1997 saw the release of Keep Cool, a small-scale film about life in modern China. After its release, Zhang found a new leading lady in the form of the young actress Zhang Ziyi. His 1999 film The Road Home, featuring Zhang Ziyi in her film debut, is a simple throw-back narrative centering around a love story between the narrator's parents. As in The Story of Qiu Ju, Zhang returned to the neorealist habit of employing non-professional actors and location shooting for the companion piece in Not One Less (1999), which won him his second Golden Lion prize at Venice.

2000-present

Happy Times, a relatively minor film by Zhang, represented his second foray into modern Chinese city life. A seriocomic drama starring popular Chinese actor Zhao Benshan and actress Dong Jie, it was an official selection for the Berlin International Film Festival in 2002.

Zhang's next major project was the ambitious wuxia drama Hero (2002). The film was a major change in direction for Zhang, as it represented his first foray into epic filmmaking. Boasting an impressive lineup of Asian stars, including Jet Li, Maggie Cheung, Tony Leung Chiu-Wai, Zhang Ziyi, and Donnie Yen, Hero introduced a fictional tale revolving around Ying Zheng, the king of the State of Qin (later the first Emperor of China) and his would-be assassins. The film became a huge international hit and, with the intervention of American director Quentin Tarantino, was released in North America two years after its Chinese release after being shelved by American distributor Miramax Films. Hero became one of the few foreign-language films to debut at #1 at the U.S. box office, and was one of the nominees for Best Foreign Language Film at the 2003 Academy Awards.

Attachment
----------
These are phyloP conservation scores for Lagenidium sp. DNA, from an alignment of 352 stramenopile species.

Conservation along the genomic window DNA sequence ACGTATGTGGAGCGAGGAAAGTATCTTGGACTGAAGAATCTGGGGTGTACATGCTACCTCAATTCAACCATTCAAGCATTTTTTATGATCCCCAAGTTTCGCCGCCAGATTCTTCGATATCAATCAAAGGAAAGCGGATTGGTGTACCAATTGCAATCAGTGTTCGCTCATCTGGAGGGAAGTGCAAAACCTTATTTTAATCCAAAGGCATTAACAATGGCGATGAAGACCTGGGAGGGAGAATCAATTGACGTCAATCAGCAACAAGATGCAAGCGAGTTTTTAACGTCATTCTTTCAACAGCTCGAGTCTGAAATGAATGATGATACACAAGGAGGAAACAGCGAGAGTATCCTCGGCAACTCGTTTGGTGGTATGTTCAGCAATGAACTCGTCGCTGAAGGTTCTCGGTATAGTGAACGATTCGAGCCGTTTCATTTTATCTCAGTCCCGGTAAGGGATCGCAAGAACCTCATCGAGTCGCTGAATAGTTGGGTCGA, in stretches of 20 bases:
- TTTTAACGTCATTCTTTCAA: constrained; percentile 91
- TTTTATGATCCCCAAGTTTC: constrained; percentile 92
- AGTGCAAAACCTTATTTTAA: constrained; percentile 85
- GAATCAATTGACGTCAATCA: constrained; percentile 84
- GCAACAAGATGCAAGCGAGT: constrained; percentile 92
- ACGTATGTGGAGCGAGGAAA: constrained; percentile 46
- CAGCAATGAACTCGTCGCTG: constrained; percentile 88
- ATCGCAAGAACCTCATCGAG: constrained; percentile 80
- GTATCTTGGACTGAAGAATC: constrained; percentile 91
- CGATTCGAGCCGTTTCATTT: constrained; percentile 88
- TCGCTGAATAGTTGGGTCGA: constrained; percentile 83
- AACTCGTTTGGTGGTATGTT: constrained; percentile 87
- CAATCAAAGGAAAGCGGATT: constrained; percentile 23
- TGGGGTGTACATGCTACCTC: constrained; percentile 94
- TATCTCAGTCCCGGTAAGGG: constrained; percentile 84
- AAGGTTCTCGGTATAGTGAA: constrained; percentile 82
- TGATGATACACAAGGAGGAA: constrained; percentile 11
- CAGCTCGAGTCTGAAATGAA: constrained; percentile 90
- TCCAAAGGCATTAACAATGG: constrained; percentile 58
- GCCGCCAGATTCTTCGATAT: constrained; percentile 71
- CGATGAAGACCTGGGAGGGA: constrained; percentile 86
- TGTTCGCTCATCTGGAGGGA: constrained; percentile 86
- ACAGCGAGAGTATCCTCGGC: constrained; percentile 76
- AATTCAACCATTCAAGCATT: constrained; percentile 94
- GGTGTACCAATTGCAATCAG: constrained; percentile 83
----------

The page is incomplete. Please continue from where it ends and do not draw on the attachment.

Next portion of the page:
Zhang followed up the huge success of Hero with another martial arts epic, House of Flying Daggers, in 2004. Set in the Tang Dynasty, it starred Zhang Ziyi, Andy Lau, and Takeshi Kaneshiro as characters caught in a dangerous love triangle. House of Flying Daggers received universal acclaim among critics, who noted the splendid use of color that harked back to some of Zhang's earlier works.

Released in China in 2005, Riding Alone for Thousands of Miles was a return to the more low-key drama that characterized much of Zhang's middle period pieces. The film stars legendary Japanese actor Ken Takakura, who wishes to repair relations with his alienated son, eventually led by circumstance to set out on a journey to China. Zhang had been an admirer of Takakura for over thirty years.